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Logo of nihpaAbout Author manuscriptsSubmit a manuscriptHHS Public Access; Author Manuscript; Accepted for publication in peer reviewed journal;
J Cataract Refract Surg. Author manuscript; available in PMC 2013 July 1.
Published in final edited form as:
PMCID: PMC3383622

Rabbit models for continuous curvilinear capsulorhexis instruction



To develop a rabbit model for continuous curvilinear capsulorhexis (CCC) instruction.


University of California San Francisco, San Francisco, California, USA.


Experimental study.


Isolated rabbit lenses were immersed in 2% to 8% paraformaldehyde (PFA) fixative from 15 minutes to 6 hours. Rabbit eyes were treated by substituting aqueous with 2% to 4% PFA for 30 minutes to 6 hours, followed by washes with a balanced salt solution. Treated lenses and eyes were held in purpose-designed holders using vacuum. A panel of 6 cataract surgeons with 5 to 15 years of experience performed CCC on treated lenses and eyes and responded to a questionnaire regarding the utility of these models for resident teaching using a 5-item Likert scale.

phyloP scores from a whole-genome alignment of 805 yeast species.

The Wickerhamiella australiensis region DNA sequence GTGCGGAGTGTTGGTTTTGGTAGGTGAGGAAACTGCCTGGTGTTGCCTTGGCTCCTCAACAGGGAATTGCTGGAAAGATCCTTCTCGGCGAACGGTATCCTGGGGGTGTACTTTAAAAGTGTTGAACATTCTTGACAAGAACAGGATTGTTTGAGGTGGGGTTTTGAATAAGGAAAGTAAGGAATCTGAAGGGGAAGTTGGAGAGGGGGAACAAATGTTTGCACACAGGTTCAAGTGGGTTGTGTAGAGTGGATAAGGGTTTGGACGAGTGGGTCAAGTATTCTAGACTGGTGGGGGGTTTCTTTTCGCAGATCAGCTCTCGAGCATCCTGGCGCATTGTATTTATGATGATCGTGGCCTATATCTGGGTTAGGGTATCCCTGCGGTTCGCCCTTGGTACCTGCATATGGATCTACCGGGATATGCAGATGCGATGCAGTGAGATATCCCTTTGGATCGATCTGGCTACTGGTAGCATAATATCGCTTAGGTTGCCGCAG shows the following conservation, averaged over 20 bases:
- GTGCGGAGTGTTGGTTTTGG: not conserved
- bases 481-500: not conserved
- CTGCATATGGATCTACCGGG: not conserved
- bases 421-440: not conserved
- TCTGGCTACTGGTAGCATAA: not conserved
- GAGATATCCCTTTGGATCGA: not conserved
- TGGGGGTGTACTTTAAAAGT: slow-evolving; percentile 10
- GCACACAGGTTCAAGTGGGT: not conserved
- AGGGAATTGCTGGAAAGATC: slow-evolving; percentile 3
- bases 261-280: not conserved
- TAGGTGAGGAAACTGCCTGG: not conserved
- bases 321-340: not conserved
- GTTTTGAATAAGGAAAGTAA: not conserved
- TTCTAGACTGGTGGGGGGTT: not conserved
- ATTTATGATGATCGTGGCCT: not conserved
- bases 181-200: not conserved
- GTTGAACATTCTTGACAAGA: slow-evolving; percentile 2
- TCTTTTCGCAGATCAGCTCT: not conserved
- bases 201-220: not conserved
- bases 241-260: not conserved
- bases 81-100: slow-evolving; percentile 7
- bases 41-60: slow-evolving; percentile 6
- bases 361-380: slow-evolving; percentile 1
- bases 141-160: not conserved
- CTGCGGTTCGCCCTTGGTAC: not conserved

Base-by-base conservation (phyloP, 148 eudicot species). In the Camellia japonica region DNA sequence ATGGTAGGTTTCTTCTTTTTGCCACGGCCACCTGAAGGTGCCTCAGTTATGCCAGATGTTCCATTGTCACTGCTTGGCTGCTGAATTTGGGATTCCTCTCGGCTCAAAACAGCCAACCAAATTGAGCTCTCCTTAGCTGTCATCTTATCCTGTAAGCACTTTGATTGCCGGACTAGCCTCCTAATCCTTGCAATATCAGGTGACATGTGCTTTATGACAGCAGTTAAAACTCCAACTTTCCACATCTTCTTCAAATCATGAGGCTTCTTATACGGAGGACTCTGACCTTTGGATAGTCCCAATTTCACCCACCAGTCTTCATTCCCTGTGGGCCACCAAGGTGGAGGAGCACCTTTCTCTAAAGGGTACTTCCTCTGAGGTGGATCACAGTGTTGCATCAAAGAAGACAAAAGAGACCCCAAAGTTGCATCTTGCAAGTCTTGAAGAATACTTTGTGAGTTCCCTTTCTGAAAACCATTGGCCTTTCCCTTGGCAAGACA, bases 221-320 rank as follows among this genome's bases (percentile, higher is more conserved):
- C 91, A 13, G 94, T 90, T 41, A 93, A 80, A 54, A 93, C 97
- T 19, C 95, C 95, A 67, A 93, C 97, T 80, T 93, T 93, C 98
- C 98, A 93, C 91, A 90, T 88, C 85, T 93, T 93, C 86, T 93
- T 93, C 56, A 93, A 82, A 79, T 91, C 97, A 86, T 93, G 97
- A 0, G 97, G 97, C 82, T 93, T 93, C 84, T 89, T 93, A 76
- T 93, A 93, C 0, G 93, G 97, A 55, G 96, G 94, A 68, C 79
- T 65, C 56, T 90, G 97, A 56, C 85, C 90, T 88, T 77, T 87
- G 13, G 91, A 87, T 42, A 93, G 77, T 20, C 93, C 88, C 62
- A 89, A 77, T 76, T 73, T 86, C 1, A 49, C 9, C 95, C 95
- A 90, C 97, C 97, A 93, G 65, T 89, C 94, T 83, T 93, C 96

The expert panel found that rabbit lenses treated with increasing amounts of fixative simulated CCC on human lens capsules from the third to the seventh decade of life. The panel also found fixative-treated rabbit eyes to simulate some of the experience of CCC within the human anterior chamber but noted a shallower anterior chamber depth, variation in pupil size, and corneal clouding under some treatment conditions.